×Latest Case Laws on Income Tax by various Income Tax Appellate Tribunals in India
These are the latest case laws decided by various Income Tax Appellate Tribunals (ITAT) of India on Income Tax which have been published recently. The case laws are open for discussion and we invite expert comments from our members on its applicability and effect on relevant issues.
06-06-2019, Andritz Separation and Pump, Section 92C(3), 92D, Tribunal Chennai
This is an appeal filed by the Assessee directed against the final assessment order dated 21.06.2017 for assessment year 2013-2014 passed u/s.143(3) r.w.s. 144C (13) of the Income Tax Act, 1961 (in short ‘the Act’).
2. The Assessee raised the following grounds of appeal:
‘’1.1 On the facts and the circumstances of the case, the order passed by the Deputy Commissioner of Income Tax / Assessing Officer (‘Ld. AO’)./ Transfer Pricing Officer (‘Ld. TPO’), is bad in law and on facts.
1.2 On the facts and in the circumstances of the case and in law, the Ld. TPO/ the Ld. AO under the directions issued by the Hon’ble DRP, erred in making an addition to the Appellant’s total income of INR 1,76,58,850 based on the provisions of Chapter X of Income-tax Act, 1961 (‘the Act’).
1.3 The Ld. DRP erred in law by upholding/ confirming the action of the Ld. TPO who did not satisfy any of the conditions prescribed under Section 92C(3) of the Act before making an adjustment to the income of the Appellant.
2 Adjustment Relating to Payment of Management and Support Services Fees (‘Management Fees’)
On the facts and in the circumstances of the case and in law, the Ld. TPO and Ld. AO under the directions issued by the Hon’ble DRP:
2.1 Erred in determining the Arm’s Length Price (‘ALP’) of intranational transaction pertaining to payment of management fees to its Associated Enterprises (AEs’) as ‘Nil’ as against INR 1,76,58,850 as determined by the Appellant.
2.2 Erred by rejecting the aggregated approach adopted by the Appellant under Transactional Net Margin Method (‘TNMM’), without providing any cogent reasons and on unsubstantiated basis. Erred by failing to appreciate that net operating profit margin after deducting management charges of the Appellant based on the TNMM applied in its Transfer Pricing (‘TP’) study as required under section 92D of the Act read with Rule 1OD of the Income-tax Rules, 1962 (‘Rules’), was higher than the arithmetic mean of comparable companies, thereby confirming the arm’s length nature of the int anational transactions.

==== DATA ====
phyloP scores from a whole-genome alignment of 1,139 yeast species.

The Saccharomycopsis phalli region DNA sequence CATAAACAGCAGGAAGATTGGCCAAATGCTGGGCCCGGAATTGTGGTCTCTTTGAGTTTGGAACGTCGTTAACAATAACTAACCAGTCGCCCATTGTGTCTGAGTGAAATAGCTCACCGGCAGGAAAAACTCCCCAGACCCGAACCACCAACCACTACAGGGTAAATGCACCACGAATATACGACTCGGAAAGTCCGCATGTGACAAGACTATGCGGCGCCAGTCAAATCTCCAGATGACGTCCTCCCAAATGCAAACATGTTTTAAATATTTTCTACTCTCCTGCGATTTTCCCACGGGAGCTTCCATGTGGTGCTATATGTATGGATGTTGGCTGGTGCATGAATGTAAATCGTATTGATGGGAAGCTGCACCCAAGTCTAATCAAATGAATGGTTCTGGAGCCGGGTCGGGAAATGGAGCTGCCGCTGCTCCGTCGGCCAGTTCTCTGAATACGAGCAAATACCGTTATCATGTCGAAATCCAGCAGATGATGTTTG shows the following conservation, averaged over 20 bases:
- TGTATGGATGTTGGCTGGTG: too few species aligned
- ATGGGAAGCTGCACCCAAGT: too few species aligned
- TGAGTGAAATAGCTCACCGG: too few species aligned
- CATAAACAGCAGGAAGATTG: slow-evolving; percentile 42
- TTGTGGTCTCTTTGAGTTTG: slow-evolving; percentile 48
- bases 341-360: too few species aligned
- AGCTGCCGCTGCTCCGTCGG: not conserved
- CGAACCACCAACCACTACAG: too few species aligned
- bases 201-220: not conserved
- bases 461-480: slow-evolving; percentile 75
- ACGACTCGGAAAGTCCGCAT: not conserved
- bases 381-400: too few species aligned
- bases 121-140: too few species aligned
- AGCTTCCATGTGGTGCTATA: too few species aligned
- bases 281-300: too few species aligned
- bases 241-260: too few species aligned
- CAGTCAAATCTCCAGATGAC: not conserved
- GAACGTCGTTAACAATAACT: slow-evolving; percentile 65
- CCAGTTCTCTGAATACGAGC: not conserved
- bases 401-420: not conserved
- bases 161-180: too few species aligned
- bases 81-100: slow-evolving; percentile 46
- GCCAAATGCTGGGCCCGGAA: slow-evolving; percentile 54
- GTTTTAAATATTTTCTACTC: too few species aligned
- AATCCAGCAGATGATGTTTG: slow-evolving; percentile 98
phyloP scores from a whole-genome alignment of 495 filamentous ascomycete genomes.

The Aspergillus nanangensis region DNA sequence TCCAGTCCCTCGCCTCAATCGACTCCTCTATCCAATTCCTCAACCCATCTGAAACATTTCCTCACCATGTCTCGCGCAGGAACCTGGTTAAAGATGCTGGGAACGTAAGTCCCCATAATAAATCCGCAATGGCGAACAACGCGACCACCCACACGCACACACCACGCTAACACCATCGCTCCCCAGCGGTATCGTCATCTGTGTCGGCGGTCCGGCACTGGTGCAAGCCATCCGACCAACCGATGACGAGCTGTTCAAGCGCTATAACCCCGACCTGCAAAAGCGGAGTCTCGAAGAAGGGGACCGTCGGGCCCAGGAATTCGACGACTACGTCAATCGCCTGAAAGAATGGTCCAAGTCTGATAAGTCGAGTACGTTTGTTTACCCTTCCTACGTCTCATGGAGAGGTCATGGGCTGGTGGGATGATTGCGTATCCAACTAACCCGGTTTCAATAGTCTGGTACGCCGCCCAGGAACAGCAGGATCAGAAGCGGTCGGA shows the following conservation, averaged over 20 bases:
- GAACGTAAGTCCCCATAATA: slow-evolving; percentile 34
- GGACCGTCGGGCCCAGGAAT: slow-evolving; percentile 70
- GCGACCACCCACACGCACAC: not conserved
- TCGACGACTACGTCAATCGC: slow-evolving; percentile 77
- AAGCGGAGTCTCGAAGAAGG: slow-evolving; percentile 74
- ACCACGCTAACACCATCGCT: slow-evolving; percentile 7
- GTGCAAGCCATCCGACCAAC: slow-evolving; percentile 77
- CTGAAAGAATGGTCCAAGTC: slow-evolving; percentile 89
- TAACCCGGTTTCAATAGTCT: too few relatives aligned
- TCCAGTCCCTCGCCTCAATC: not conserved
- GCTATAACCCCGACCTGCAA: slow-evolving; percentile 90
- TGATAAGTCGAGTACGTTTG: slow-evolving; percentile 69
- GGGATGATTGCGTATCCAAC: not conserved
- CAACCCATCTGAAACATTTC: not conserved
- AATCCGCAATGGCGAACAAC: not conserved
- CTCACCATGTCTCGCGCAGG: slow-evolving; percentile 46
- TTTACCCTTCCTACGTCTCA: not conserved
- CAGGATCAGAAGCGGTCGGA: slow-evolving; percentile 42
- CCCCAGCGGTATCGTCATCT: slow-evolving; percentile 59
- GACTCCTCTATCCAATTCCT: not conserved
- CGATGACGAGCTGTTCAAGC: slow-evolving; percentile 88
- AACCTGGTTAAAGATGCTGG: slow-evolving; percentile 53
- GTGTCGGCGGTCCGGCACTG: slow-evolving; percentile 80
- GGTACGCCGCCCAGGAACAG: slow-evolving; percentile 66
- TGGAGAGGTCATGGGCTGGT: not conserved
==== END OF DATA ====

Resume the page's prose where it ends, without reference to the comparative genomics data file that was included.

2.3 Erred by not appreciating the nature of business of the Appellant and the need for management support services from AEs, which was critical for the Appellant’s business in India. Further, erred in not appreciating that the management support services received from the AE are closely linked to the manufacturing function of the Appellant.
2.4 Erred by applying Comparable Uncontrolled Price (‘CUP’) Method inappropriately and further erred by not providing any comparable uncontrolled transaction, thereby inappropriately applied Rule 1OB and Rule 1OC.
Further erred in not bringing anything on record to prove that the management services provided by the AEs are generic in nature and erroneously concluding that the services received are in the nature of stewardship activities.
2.5 Erred in disregarding the submissions and documentary evidences (emails copies, cost allocation workings etc.) submitted by the Appellant towards receipt of management services from its AEs. Further, erred in law and on facts by disregarding the commercial agreements entered into by the Appellant and questioning the commercial expediency of the Appellant.
3. Grounds in relation to penalty recommended u/s 271(1)(c) of the Act
The Ld. AO erred in law and facts in by initiating penalty proceedings based on the erroneous inference that the Appellant has failed to furnish accurate particulars of income thus resulting in concealment of income’’.
3. In addition to the above grounds the following additional grounds were also raised.
‘’The Appellant humbly submits that the below grounds are independent and without prejudice to one another and in addition to the Grounds of Appeal filed on 18 August 2017.
1. The Learned Transfer Pricing Order (‘TPO’) exceeded its jurisdiction by not appreciating that the powers of the TPO under Section 92CA of the Income Tax Act is distinct from Section 37 of the Income Tax Act.
The finding of the Learned TPO that the Appellant did not benefit from the services received, tantamount to usurping the powers of the Assessing Officer to
disallow any expenditure u/s 37, thus the Learned TPO exceeded its jurisdiction.
The Appellant craves leave to add to or alter, by deletion, substitution or otherwise, any or all of the above grounds of appeal, at any time before or during the hearing of the appeal’’.